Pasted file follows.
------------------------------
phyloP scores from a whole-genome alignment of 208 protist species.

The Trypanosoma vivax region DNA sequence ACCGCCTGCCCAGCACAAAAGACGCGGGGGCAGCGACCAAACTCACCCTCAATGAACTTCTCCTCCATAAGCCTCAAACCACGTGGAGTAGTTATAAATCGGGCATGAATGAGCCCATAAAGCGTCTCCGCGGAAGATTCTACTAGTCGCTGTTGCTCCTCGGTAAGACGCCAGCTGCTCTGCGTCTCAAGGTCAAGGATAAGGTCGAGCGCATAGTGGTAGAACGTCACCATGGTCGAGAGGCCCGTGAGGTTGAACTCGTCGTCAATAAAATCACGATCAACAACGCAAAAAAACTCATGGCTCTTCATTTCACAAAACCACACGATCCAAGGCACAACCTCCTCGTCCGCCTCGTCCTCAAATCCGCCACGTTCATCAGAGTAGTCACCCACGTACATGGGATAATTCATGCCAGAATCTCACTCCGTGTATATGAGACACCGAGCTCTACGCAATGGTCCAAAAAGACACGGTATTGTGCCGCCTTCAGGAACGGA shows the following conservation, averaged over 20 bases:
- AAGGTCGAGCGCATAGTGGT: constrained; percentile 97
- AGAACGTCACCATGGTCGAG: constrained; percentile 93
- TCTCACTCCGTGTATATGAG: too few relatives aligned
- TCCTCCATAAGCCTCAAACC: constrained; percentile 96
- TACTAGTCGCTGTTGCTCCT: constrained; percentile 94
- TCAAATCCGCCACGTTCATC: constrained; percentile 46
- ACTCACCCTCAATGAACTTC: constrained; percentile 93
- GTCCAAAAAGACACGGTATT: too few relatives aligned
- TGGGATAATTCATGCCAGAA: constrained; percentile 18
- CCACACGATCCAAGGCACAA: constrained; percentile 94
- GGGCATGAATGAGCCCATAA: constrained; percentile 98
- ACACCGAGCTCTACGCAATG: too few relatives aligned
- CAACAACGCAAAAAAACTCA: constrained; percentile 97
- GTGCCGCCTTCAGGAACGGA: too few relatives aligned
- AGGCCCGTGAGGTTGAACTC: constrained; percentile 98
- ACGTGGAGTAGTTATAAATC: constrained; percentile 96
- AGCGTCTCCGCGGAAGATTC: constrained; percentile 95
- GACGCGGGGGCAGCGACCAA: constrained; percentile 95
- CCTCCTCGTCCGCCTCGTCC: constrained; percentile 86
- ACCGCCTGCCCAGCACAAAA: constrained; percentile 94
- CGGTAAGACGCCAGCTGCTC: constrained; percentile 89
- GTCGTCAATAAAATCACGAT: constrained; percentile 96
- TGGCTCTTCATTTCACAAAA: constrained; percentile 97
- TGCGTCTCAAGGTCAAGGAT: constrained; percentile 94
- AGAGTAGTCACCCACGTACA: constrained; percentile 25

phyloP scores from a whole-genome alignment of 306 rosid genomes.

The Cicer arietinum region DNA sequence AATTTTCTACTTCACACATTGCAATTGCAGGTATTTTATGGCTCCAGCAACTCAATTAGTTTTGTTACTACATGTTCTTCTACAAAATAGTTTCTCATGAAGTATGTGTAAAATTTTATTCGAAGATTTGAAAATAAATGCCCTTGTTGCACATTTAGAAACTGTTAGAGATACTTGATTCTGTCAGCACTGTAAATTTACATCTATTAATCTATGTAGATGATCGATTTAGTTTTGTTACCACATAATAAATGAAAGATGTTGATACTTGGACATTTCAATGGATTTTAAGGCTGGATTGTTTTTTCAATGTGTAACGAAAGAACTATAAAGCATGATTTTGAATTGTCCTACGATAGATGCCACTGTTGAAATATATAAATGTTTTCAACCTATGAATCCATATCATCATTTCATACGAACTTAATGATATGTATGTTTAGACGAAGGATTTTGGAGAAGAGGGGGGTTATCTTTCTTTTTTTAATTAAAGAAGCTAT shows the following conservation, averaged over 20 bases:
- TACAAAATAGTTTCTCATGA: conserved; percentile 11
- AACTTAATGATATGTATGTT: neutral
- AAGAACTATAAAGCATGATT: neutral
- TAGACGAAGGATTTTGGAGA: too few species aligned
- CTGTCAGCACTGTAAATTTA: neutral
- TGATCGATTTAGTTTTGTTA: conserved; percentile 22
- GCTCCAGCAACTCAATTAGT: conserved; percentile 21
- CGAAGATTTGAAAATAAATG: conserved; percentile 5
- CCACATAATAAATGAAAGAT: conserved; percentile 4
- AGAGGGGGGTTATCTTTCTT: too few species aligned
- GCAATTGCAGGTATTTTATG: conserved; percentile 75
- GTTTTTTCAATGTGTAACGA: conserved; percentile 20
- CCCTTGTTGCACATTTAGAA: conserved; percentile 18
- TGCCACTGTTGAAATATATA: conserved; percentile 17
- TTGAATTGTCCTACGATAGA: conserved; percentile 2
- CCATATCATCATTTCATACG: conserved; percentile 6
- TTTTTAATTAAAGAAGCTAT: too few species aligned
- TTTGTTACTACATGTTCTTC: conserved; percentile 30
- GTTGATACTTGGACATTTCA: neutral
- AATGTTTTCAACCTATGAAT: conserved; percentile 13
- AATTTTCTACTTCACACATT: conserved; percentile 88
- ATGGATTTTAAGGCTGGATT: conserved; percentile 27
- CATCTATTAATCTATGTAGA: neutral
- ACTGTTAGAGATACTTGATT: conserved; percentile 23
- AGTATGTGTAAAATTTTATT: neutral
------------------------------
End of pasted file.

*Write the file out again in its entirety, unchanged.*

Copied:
phyloP scores from a whole-genome alignment of 208 protist species.

The Trypanosoma vivax region DNA sequence ACCGCCTGCCCAGCACAAAAGACGCGGGGGCAGCGACCAAACTCACCCTCAATGAACTTCTCCTCCATAAGCCTCAAACCACGTGGAGTAGTTATAAATCGGGCATGAATGAGCCCATAAAGCGTCTCCGCGGAAGATTCTACTAGTCGCTGTTGCTCCTCGGTAAGACGCCAGCTGCTCTGCGTCTCAAGGTCAAGGATAAGGTCGAGCGCATAGTGGTAGAACGTCACCATGGTCGAGAGGCCCGTGAGGTTGAACTCGTCGTCAATAAAATCACGATCAACAACGCAAAAAAACTCATGGCTCTTCATTTCACAAAACCACACGATCCAAGGCACAACCTCCTCGTCCGCCTCGTCCTCAAATCCGCCACGTTCATCAGAGTAGTCACCCACGTACATGGGATAATTCATGCCAGAATCTCACTCCGTGTATATGAGACACCGAGCTCTACGCAATGGTCCAAAAAGACACGGTATTGTGCCGCCTTCAGGAACGGA shows the following conservation, averaged over 20 bases:
- AAGGTCGAGCGCATAGTGGT: constrained; percentile 97
- AGAACGTCACCATGGTCGAG: constrained; percentile 93
- TCTCACTCCGTGTATATGAG: too few relatives aligned
- TCCTCCATAAGCCTCAAACC: constrained; percentile 96
- TACTAGTCGCTGTTGCTCCT: constrained; percentile 94
- TCAAATCCGCCACGTTCATC: constrained; percentile 46
- ACTCACCCTCAATGAACTTC: constrained; percentile 93
- GTCCAAAAAGACACGGTATT: too few relatives aligned
- TGGGATAATTCATGCCAGAA: constrained; percentile 18
- CCACACGATCCAAGGCACAA: constrained; percentile 94
- GGGCATGAATGAGCCCATAA: constrained; percentile 98
- ACACCGAGCTCTACGCAATG: too few relatives aligned
- CAACAACGCAAAAAAACTCA: constrained; percentile 97
- GTGCCGCCTTCAGGAACGGA: too few relatives aligned
- AGGCCCGTGAGGTTGAACTC: constrained; percentile 98
- ACGTGGAGTAGTTATAAATC: constrained; percentile 96
- AGCGTCTCCGCGGAAGATTC: constrained; percentile 95
- GACGCGGGGGCAGCGACCAA: constrained; percentile 95
- CCTCCTCGTCCGCCTCGTCC: constrained; percentile 86
- ACCGCCTGCCCAGCACAAAA: constrained; percentile 94
- CGGTAAGACGCCAGCTGCTC: constrained; percentile 89
- GTCGTCAATAAAATCACGAT: constrained; percentile 96
- TGGCTCTTCATTTCACAAAA: constrained; percentile 97
- TGCGTCTCAAGGTCAAGGAT: constrained; percentile 94
- AGAGTAGTCACCCACGTACA: constrained; percentile 25

phyloP scores from a whole-genome alignment of 306 rosid genomes.

The Cicer arietinum region DNA sequence AATTTTCTACTTCACACATTGCAATTGCAGGTATTTTATGGCTCCAGCAACTCAATTAGTTTTGTTACTACATGTTCTTCTACAAAATAGTTTCTCATGAAGTATGTGTAAAATTTTATTCGAAGATTTGAAAATAAATGCCCTTGTTGCACATTTAGAAACTGTTAGAGATACTTGATTCTGTCAGCACTGTAAATTTACATCTATTAATCTATGTAGATGATCGATTTAGTTTTGTTACCACATAATAAATGAAAGATGTTGATACTTGGACATTTCAATGGATTTTAAGGCTGGATTGTTTTTTCAATGTGTAACGAAAGAACTATAAAGCATGATTTTGAATTGTCCTACGATAGATGCCACTGTTGAAATATATAAATGTTTTCAACCTATGAATCCATATCATCATTTCATACGAACTTAATGATATGTATGTTTAGACGAAGGATTTTGGAGAAGAGGGGGGTTATCTTTCTTTTTTTAATTAAAGAAGCTAT shows the following conservation, averaged over 20 bases:
- TACAAAATAGTTTCTCATGA: conserved; percentile 11
- AACTTAATGATATGTATGTT: neutral
- AAGAACTATAAAGCATGATT: neutral
- TAGACGAAGGATTTTGGAGA: too few species aligned
- CTGTCAGCACTGTAAATTTA: neutral
- TGATCGATTTAGTTTTGTTA: conserved; percentile 22
- GCTCCAGCAACTCAATTAGT: conserved; percentile 21
- CGAAGATTTGAAAATAAATG: conserved; percentile 5
- CCACATAATAAATGAAAGAT: conserved; percentile 4
- AGAGGGGGGTTATCTTTCTT: too few species aligned
- GCAATTGCAGGTATTTTATG: conserved; percentile 75
- GTTTTTTCAATGTGTAACGA: conserved; percentile 20
- CCCTTGTTGCACATTTAGAA: conserved; percentile 18
- TGCCACTGTTGAAATATATA: conserved; percentile 17
- TTGAATTGTCCTACGATAGA: conserved; percentile 2
- CCATATCATCATTTCATACG: conserved; percentile 6
- TTTTTAATTAAAGAAGCTAT: too few species aligned
- TTTGTTACTACATGTTCTTC: conserved; percentile 30
- GTTGATACTTGGACATTTCA: neutral
- AATGTTTTCAACCTATGAAT: conserved; percentile 13
- AATTTTCTACTTCACACATT: conserved; percentile 88
- ATGGATTTTAAGGCTGGATT: conserved; percentile 27
- CATCTATTAATCTATGTAGA: neutral
- ACTGTTAGAGATACTTGATT: conserved; percentile 23
- AGTATGTGTAAAATTTTATT: neutral